Passages to Erewhon: Subtexts of the Muslim Migration Narrative in Mohsin Hamid’s Exit West

Authors: Judy Schaaf*, University of Massachusetts Dartmouth
Topics: Immigration/Transnationalism, Social Geography
Keywords: Muslim diaspora, fictional geographies, utopian fiction
Session Type: Lightning Paper
Day: 4/6/2020
Start / End Time: 4:40 PM / 5:55 PM
Room: Plaza Ballroom F, Sheraton, Concourse Level
Presentation File: No File Uploaded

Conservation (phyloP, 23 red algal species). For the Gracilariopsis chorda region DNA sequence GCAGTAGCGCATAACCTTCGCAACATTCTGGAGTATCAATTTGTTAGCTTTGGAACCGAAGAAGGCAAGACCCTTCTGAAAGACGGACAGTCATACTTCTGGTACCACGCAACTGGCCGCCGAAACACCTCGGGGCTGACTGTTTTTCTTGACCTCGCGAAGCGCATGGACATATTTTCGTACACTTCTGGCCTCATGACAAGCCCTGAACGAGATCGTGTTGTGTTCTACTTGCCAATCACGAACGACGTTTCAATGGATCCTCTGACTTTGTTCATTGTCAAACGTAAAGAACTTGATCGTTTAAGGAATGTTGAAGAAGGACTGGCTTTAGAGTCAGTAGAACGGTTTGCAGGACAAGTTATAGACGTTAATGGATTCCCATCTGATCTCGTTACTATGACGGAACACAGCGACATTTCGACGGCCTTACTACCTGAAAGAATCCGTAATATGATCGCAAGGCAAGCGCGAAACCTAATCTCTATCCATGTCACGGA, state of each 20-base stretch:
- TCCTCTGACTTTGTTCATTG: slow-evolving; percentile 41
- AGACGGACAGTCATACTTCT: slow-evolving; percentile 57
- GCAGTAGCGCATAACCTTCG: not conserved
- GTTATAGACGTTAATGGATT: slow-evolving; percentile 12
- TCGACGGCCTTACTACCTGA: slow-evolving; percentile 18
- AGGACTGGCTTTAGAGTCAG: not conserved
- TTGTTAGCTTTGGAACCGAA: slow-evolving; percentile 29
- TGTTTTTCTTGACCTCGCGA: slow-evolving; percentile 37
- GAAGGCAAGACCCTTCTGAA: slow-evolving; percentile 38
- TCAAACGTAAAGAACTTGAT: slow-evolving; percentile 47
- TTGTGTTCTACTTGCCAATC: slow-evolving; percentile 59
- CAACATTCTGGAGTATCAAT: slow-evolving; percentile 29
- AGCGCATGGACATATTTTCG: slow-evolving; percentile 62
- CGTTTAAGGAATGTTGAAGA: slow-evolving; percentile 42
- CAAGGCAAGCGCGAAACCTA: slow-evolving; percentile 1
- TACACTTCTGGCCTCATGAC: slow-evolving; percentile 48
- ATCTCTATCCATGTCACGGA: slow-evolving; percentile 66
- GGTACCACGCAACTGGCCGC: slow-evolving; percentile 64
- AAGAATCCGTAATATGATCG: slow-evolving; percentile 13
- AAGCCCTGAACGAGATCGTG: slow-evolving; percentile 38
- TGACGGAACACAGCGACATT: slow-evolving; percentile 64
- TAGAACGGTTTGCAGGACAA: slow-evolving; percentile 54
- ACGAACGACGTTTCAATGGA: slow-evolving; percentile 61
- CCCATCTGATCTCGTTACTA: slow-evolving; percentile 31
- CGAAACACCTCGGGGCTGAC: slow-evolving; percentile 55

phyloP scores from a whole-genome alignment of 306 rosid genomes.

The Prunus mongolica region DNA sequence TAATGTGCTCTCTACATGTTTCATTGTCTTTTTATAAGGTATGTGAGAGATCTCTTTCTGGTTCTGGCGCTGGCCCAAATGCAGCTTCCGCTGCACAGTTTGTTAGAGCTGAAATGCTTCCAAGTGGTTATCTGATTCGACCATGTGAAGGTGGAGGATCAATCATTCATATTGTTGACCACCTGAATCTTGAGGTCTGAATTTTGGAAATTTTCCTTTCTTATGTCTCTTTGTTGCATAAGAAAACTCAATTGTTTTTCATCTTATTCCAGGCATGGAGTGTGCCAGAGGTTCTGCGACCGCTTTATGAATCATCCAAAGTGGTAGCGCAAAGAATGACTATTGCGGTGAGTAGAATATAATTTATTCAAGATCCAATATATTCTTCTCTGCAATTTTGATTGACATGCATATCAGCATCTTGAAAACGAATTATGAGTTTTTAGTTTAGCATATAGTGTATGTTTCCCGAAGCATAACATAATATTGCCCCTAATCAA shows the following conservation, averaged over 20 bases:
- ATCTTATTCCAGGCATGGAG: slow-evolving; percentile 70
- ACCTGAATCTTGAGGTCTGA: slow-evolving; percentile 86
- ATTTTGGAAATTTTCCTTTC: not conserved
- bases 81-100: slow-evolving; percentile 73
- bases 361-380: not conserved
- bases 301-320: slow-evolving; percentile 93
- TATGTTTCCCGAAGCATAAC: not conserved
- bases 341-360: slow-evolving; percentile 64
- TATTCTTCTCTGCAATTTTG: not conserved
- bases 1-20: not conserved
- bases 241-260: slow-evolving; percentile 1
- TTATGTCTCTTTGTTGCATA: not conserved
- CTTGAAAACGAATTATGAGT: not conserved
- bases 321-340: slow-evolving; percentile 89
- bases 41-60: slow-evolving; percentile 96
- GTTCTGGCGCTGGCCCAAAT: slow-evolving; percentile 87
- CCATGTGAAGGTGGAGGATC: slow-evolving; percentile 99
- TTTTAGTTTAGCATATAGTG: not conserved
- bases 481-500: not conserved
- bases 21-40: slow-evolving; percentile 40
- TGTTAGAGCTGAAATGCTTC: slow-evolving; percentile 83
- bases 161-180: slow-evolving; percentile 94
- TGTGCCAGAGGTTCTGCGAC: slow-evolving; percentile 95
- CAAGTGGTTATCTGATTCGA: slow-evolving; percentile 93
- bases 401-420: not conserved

Hamid's “utopian” novel Exit West expresses dismay about contemporary events and their human consequences. An omniscient narrator follows beleaguered travelers to new realms, but Hamid’s "nowhere" is existential more than palpable. Reluctantly fleeing a home place radically reshaped by violence that has erased their identity with it, Saeed and Nadia slip through a series of magical "doors" to the West. Their journeys reflect experiences of contemporary refugees from terror-laden places, desperately seeking asylum in the west. Hamid never identifies their place of origin but does name the places they go - first to a refugee camp on the Greek island of Mykonos, then to London’s West End, and finally to Marin, California. These are among the world’s most affluent places, radically unlike the sites where the lives of actual refugees play out. Linking the invented world firmly with the real one in readers' minds thus paradoxically, Hamid generates cognitive dissonance to probe unexamined assumptions and initiate wider understanding. This presentation explores the imaginative interplay between the novel’s actual and fictional places to inquire about the book’s intentions. By keeping it a romance abstracted from time, Hamid evades limitations that attend more realistic forms of fiction, helping ensure that perennial themes - love in times of crisis, exile and alienation - survive exigencies of place and time. But he also emplaces a powerful critique of western response to the Muslim diaspora in a manner that shelters it from easy assumptions and stereotypes, much as his precursor Thomas More had protected Utopia.

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